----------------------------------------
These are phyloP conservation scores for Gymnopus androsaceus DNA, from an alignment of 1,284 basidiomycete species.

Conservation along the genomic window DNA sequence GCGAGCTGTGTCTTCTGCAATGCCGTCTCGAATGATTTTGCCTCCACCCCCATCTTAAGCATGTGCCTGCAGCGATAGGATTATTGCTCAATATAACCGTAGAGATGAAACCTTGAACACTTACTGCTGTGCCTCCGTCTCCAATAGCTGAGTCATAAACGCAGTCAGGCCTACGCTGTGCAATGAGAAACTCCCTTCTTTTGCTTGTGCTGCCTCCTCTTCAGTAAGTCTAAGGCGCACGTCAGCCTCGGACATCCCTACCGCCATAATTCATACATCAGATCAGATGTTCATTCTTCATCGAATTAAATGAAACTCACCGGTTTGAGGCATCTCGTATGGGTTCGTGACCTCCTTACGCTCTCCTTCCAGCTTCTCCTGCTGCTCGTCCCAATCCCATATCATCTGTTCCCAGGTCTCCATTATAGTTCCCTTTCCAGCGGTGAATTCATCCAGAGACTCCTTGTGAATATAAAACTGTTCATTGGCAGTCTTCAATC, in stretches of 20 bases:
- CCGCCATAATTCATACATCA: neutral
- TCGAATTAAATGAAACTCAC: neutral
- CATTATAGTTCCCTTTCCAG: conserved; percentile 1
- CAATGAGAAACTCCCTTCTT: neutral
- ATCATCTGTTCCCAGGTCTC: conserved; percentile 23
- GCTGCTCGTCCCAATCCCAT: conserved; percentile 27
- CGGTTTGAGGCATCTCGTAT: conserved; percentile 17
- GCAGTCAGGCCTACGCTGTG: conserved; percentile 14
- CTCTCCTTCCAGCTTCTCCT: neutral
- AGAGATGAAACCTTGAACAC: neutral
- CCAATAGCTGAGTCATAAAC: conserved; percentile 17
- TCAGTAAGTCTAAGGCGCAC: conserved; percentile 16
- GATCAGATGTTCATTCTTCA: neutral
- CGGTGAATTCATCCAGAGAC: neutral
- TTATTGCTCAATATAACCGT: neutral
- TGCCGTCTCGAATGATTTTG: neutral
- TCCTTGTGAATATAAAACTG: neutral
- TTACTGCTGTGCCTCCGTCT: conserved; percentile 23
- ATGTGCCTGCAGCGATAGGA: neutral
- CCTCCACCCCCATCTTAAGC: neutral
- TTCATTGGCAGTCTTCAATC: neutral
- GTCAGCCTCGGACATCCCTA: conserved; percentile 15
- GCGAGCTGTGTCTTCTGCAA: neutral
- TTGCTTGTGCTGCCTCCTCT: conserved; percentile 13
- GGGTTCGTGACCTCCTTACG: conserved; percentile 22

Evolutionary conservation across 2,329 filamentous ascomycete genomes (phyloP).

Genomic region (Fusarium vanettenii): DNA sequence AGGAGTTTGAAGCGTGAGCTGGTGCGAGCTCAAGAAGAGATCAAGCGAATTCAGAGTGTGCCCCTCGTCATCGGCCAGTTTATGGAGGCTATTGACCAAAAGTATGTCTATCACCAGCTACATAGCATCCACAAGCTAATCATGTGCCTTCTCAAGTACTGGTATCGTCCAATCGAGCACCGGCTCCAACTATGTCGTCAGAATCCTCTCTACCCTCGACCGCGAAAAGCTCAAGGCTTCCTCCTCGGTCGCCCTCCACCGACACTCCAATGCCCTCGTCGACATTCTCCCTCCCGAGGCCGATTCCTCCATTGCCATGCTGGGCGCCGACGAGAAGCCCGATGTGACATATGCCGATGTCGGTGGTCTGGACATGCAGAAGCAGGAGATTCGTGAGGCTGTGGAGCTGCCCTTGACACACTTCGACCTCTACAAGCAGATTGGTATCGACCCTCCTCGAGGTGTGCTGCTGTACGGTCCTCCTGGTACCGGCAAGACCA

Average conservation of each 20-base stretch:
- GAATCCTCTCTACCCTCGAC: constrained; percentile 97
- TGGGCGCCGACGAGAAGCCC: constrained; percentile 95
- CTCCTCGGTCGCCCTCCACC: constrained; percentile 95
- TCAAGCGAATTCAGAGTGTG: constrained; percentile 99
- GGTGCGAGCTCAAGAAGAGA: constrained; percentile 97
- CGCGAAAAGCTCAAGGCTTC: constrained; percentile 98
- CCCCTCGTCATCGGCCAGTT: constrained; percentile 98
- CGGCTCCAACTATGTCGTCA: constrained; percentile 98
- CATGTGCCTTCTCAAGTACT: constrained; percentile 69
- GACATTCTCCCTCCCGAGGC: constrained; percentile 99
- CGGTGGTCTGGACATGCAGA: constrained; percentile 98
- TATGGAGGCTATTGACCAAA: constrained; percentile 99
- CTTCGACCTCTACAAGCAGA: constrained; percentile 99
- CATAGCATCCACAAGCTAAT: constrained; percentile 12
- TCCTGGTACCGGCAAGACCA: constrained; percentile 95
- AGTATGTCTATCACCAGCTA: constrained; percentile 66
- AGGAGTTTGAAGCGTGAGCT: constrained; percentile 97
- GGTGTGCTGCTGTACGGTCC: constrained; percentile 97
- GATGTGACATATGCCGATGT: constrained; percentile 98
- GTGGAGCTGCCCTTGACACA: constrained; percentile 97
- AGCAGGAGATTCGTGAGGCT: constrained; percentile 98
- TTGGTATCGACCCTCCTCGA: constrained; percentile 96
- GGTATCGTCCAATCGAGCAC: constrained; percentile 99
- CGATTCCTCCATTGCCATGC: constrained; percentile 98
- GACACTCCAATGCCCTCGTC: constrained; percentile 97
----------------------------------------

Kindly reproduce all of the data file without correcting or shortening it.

These are phyloP conservation scores for Gymnopus androsaceus DNA, from an alignment of 1,284 basidiomycete species.

Conservation along the genomic window DNA sequence GCGAGCTGTGTCTTCTGCAATGCCGTCTCGAATGATTTTGCCTCCACCCCCATCTTAAGCATGTGCCTGCAGCGATAGGATTATTGCTCAATATAACCGTAGAGATGAAACCTTGAACACTTACTGCTGTGCCTCCGTCTCCAATAGCTGAGTCATAAACGCAGTCAGGCCTACGCTGTGCAATGAGAAACTCCCTTCTTTTGCTTGTGCTGCCTCCTCTTCAGTAAGTCTAAGGCGCACGTCAGCCTCGGACATCCCTACCGCCATAATTCATACATCAGATCAGATGTTCATTCTTCATCGAATTAAATGAAACTCACCGGTTTGAGGCATCTCGTATGGGTTCGTGACCTCCTTACGCTCTCCTTCCAGCTTCTCCTGCTGCTCGTCCCAATCCCATATCATCTGTTCCCAGGTCTCCATTATAGTTCCCTTTCCAGCGGTGAATTCATCCAGAGACTCCTTGTGAATATAAAACTGTTCATTGGCAGTCTTCAATC, in stretches of 20 bases:
- CCGCCATAATTCATACATCA: neutral
- TCGAATTAAATGAAACTCAC: neutral
- CATTATAGTTCCCTTTCCAG: conserved; percentile 1
- CAATGAGAAACTCCCTTCTT: neutral
- ATCATCTGTTCCCAGGTCTC: conserved; percentile 23
- GCTGCTCGTCCCAATCCCAT: conserved; percentile 27
- CGGTTTGAGGCATCTCGTAT: conserved; percentile 17
- GCAGTCAGGCCTACGCTGTG: conserved; percentile 14
- CTCTCCTTCCAGCTTCTCCT: neutral
- AGAGATGAAACCTTGAACAC: neutral
- CCAATAGCTGAGTCATAAAC: conserved; percentile 17
- TCAGTAAGTCTAAGGCGCAC: conserved; percentile 16
- GATCAGATGTTCATTCTTCA: neutral
- CGGTGAATTCATCCAGAGAC: neutral
- TTATTGCTCAATATAACCGT: neutral
- TGCCGTCTCGAATGATTTTG: neutral
- TCCTTGTGAATATAAAACTG: neutral
- TTACTGCTGTGCCTCCGTCT: conserved; percentile 23
- ATGTGCCTGCAGCGATAGGA: neutral
- CCTCCACCCCCATCTTAAGC: neutral
- TTCATTGGCAGTCTTCAATC: neutral
- GTCAGCCTCGGACATCCCTA: conserved; percentile 15
- GCGAGCTGTGTCTTCTGCAA: neutral
- TTGCTTGTGCTGCCTCCTCT: conserved; percentile 13
- GGGTTCGTGACCTCCTTACG: conserved; percentile 22

Evolutionary conservation across 2,329 filamentous ascomycete genomes (phyloP).

Genomic region (Fusarium vanettenii): DNA sequence AGGAGTTTGAAGCGTGAGCTGGTGCGAGCTCAAGAAGAGATCAAGCGAATTCAGAGTGTGCCCCTCGTCATCGGCCAGTTTATGGAGGCTATTGACCAAAAGTATGTCTATCACCAGCTACATAGCATCCACAAGCTAATCATGTGCCTTCTCAAGTACTGGTATCGTCCAATCGAGCACCGGCTCCAACTATGTCGTCAGAATCCTCTCTACCCTCGACCGCGAAAAGCTCAAGGCTTCCTCCTCGGTCGCCCTCCACCGACACTCCAATGCCCTCGTCGACATTCTCCCTCCCGAGGCCGATTCCTCCATTGCCATGCTGGGCGCCGACGAGAAGCCCGATGTGACATATGCCGATGTCGGTGGTCTGGACATGCAGAAGCAGGAGATTCGTGAGGCTGTGGAGCTGCCCTTGACACACTTCGACCTCTACAAGCAGATTGGTATCGACCCTCCTCGAGGTGTGCTGCTGTACGGTCCTCCTGGTACCGGCAAGACCA

Average conservation of each 20-base stretch:
- GAATCCTCTCTACCCTCGAC: constrained; percentile 97
- TGGGCGCCGACGAGAAGCCC: constrained; percentile 95
- CTCCTCGGTCGCCCTCCACC: constrained; percentile 95
- TCAAGCGAATTCAGAGTGTG: constrained; percentile 99
- GGTGCGAGCTCAAGAAGAGA: constrained; percentile 97
- CGCGAAAAGCTCAAGGCTTC: constrained; percentile 98
- CCCCTCGTCATCGGCCAGTT: constrained; percentile 98
- CGGCTCCAACTATGTCGTCA: constrained; percentile 98
- CATGTGCCTTCTCAAGTACT: constrained; percentile 69
- GACATTCTCCCTCCCGAGGC: constrained; percentile 99
- CGGTGGTCTGGACATGCAGA: constrained; percentile 98
- TATGGAGGCTATTGACCAAA: constrained; percentile 99
- CTTCGACCTCTACAAGCAGA: constrained; percentile 99
- CATAGCATCCACAAGCTAAT: constrained; percentile 12
- TCCTGGTACCGGCAAGACCA: constrained; percentile 95
- AGTATGTCTATCACCAGCTA: constrained; percentile 66
- AGGAGTTTGAAGCGTGAGCT: constrained; percentile 97
- GGTGTGCTGCTGTACGGTCC: constrained; percentile 97
- GATGTGACATATGCCGATGT: constrained; percentile 98
- GTGGAGCTGCCCTTGACACA: constrained; percentile 97
- AGCAGGAGATTCGTGAGGCT: constrained; percentile 98
- TTGGTATCGACCCTCCTCGA: constrained; percentile 96
- GGTATCGTCCAATCGAGCAC: constrained; percentile 99
- CGATTCCTCCATTGCCATGC: constrained; percentile 98
- GACACTCCAATGCCCTCGTC: constrained; percentile 97